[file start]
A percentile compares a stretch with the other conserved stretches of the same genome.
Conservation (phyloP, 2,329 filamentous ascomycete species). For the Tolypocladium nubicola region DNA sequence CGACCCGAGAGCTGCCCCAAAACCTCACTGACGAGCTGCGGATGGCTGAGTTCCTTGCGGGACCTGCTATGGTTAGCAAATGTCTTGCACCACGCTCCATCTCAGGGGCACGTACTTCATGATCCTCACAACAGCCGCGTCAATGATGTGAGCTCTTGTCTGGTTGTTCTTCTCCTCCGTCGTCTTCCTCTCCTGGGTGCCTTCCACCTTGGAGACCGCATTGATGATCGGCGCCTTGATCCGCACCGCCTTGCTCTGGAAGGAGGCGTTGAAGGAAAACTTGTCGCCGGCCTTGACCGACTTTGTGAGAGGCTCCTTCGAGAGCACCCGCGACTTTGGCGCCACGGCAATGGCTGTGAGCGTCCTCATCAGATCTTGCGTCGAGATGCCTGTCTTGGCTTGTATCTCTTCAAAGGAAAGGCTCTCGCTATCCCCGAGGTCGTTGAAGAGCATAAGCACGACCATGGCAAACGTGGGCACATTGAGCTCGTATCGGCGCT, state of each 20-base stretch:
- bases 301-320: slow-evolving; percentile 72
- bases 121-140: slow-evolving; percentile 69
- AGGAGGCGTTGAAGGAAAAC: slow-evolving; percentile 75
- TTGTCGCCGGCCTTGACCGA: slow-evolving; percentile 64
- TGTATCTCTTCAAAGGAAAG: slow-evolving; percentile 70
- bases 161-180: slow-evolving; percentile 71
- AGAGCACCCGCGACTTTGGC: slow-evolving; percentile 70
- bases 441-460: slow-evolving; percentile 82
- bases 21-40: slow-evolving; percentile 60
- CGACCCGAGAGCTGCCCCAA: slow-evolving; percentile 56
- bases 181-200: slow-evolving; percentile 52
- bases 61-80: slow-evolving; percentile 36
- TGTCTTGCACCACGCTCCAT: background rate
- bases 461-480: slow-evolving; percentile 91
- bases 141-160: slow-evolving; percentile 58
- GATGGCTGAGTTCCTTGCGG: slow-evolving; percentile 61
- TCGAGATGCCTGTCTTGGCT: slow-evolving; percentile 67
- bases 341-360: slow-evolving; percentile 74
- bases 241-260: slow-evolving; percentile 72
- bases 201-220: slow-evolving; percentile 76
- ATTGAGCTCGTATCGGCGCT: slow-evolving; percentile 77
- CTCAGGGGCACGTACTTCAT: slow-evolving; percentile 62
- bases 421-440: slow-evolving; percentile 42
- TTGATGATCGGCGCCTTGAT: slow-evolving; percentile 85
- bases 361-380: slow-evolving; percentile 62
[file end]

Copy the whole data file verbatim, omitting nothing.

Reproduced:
A percentile compares a stretch with the other conserved stretches of the same genome.
Conservation (phyloP, 2,329 filamentous ascomycete species). For the Tolypocladium nubicola region DNA sequence CGACCCGAGAGCTGCCCCAAAACCTCACTGACGAGCTGCGGATGGCTGAGTTCCTTGCGGGACCTGCTATGGTTAGCAAATGTCTTGCACCACGCTCCATCTCAGGGGCACGTACTTCATGATCCTCACAACAGCCGCGTCAATGATGTGAGCTCTTGTCTGGTTGTTCTTCTCCTCCGTCGTCTTCCTCTCCTGGGTGCCTTCCACCTTGGAGACCGCATTGATGATCGGCGCCTTGATCCGCACCGCCTTGCTCTGGAAGGAGGCGTTGAAGGAAAACTTGTCGCCGGCCTTGACCGACTTTGTGAGAGGCTCCTTCGAGAGCACCCGCGACTTTGGCGCCACGGCAATGGCTGTGAGCGTCCTCATCAGATCTTGCGTCGAGATGCCTGTCTTGGCTTGTATCTCTTCAAAGGAAAGGCTCTCGCTATCCCCGAGGTCGTTGAAGAGCATAAGCACGACCATGGCAAACGTGGGCACATTGAGCTCGTATCGGCGCT, state of each 20-base stretch:
- bases 301-320: slow-evolving; percentile 72
- bases 121-140: slow-evolving; percentile 69
- AGGAGGCGTTGAAGGAAAAC: slow-evolving; percentile 75
- TTGTCGCCGGCCTTGACCGA: slow-evolving; percentile 64
- TGTATCTCTTCAAAGGAAAG: slow-evolving; percentile 70
- bases 161-180: slow-evolving; percentile 71
- AGAGCACCCGCGACTTTGGC: slow-evolving; percentile 70
- bases 441-460: slow-evolving; percentile 82
- bases 21-40: slow-evolving; percentile 60
- CGACCCGAGAGCTGCCCCAA: slow-evolving; percentile 56
- bases 181-200: slow-evolving; percentile 52
- bases 61-80: slow-evolving; percentile 36
- TGTCTTGCACCACGCTCCAT: background rate
- bases 461-480: slow-evolving; percentile 91
- bases 141-160: slow-evolving; percentile 58
- GATGGCTGAGTTCCTTGCGG: slow-evolving; percentile 61
- TCGAGATGCCTGTCTTGGCT: slow-evolving; percentile 67
- bases 341-360: slow-evolving; percentile 74
- bases 241-260: slow-evolving; percentile 72
- bases 201-220: slow-evolving; percentile 76
- ATTGAGCTCGTATCGGCGCT: slow-evolving; percentile 77
- CTCAGGGGCACGTACTTCAT: slow-evolving; percentile 62
- bases 421-440: slow-evolving; percentile 42
- TTGATGATCGGCGCCTTGAT: slow-evolving; percentile 85
- bases 361-380: slow-evolving; percentile 62